By Jacob Stockinger
The Ear’s friend and opera veteran filed this review:
By Larry Wells
The opera’s mystifying combination of fairy tale and Masonic ritual has been better explained by others, including the legendary Anna Russell. Those who know her only through her analysis of Wagner’s “Ring” Cycle should seek out her lecture on “The Magic Flute, which is accompanied on the CD by an equally humorous look at Verdi’s “Nabucco.” A search through the iTunes store will easily yield these treasures.
The scenery and costumes (below), which were borrowed from Arizona Opera, were superb. I was captivated by the clever set, the opulent costumes and the amazing props.
The choice to have the spoken dialogue in English, while the sung parts remained in German with supertitles in English, was a smart move and helped move the ridiculous plot lines along.
And the singing was, for the most part, first-rate.
Special mention should be made of Andrew Bidlack (below top) as a consistently arresting Tamino and Amanda Woodbury (below, right, with Scott Brunscheen as Monostatos) as a crystalline Pamina. Their first act duet was perfection.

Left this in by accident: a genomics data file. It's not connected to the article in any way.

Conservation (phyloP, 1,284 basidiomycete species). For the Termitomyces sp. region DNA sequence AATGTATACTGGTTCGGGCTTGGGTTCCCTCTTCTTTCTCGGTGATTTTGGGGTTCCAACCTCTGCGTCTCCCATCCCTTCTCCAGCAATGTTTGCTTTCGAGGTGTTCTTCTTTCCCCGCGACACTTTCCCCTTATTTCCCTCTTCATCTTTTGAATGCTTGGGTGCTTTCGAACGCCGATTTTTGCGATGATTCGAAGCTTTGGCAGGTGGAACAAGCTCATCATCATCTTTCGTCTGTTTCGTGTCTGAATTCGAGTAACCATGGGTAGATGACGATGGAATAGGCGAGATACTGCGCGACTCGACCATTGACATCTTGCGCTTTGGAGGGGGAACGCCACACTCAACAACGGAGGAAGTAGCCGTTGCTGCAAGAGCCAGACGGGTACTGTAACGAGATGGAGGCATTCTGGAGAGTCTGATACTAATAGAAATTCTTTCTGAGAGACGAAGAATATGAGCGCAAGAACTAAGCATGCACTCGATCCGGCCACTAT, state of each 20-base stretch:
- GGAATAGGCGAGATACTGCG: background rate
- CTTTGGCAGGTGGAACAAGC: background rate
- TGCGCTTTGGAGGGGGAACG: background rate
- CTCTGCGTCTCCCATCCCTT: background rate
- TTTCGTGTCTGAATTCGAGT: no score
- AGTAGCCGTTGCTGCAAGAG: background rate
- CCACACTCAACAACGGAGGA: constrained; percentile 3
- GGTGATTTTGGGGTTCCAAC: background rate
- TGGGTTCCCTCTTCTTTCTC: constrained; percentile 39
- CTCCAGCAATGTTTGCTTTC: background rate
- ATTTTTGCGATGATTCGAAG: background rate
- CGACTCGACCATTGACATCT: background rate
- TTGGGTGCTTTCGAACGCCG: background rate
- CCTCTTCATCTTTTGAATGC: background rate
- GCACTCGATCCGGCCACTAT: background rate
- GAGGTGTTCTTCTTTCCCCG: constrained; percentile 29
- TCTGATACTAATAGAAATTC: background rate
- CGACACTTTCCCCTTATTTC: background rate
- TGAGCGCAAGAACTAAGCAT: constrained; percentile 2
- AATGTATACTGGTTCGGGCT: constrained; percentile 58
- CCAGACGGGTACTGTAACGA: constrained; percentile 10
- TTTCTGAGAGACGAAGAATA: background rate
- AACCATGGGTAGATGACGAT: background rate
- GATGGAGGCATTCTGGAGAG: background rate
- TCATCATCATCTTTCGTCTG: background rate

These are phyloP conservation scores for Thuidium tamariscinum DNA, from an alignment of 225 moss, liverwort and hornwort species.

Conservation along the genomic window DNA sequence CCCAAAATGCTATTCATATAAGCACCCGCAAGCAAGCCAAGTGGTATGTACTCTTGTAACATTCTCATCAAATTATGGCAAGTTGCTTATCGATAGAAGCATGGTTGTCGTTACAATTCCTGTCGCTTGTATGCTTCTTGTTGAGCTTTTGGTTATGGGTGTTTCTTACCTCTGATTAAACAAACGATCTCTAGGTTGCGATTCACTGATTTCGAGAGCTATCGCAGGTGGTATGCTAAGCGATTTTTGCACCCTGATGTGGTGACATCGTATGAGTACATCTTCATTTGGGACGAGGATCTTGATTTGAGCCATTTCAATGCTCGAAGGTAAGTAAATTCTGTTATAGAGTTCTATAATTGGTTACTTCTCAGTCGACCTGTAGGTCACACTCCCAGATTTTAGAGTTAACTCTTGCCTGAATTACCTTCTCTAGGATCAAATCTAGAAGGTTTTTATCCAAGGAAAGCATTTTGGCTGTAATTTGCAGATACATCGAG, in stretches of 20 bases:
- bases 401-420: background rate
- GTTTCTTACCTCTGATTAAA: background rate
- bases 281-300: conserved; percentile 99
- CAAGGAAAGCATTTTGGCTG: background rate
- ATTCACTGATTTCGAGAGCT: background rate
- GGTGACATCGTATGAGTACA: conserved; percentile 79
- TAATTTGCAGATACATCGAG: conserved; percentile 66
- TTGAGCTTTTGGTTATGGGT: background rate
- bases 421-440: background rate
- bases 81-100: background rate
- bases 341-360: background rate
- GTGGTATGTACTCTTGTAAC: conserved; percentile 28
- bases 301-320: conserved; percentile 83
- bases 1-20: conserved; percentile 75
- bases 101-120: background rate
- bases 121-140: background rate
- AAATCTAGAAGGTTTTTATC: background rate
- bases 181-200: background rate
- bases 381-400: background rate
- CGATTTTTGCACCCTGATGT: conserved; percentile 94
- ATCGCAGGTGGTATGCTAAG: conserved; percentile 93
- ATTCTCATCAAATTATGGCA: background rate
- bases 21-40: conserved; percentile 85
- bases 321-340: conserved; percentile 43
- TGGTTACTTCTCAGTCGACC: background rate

Likewise, Caitlin Cisler played the Queen of the Night (below center) and her vocal fireworks were spectacular, plus she was a delight to watch in her bizarre winged costume. (You can hear the Queen of the Night’s astonishing and virtuosic aria in the YouTube video at the bottom.)
I enjoyed Alan Dunbar’s Papageno (below). He has a gift for comedy.
And probably my favorite characters, the three ladies (below, from left, with Tamino) portrayed by Amanda Kingston, Kelsey Park and Anna Parks were brilliantly sung and acted.
UW-Madison graduate Anna Polum (below) did not disappoint in the smaller role of Papagena, and we will be fortunate to hear her again soon in Johannes Brahms’ “German Requiem” with the Madison Symphony Orchestra next month.
The three spirits, sung by local schoolboys, were fun to watch with their steampunk attire and props, but they were vocally rather thin.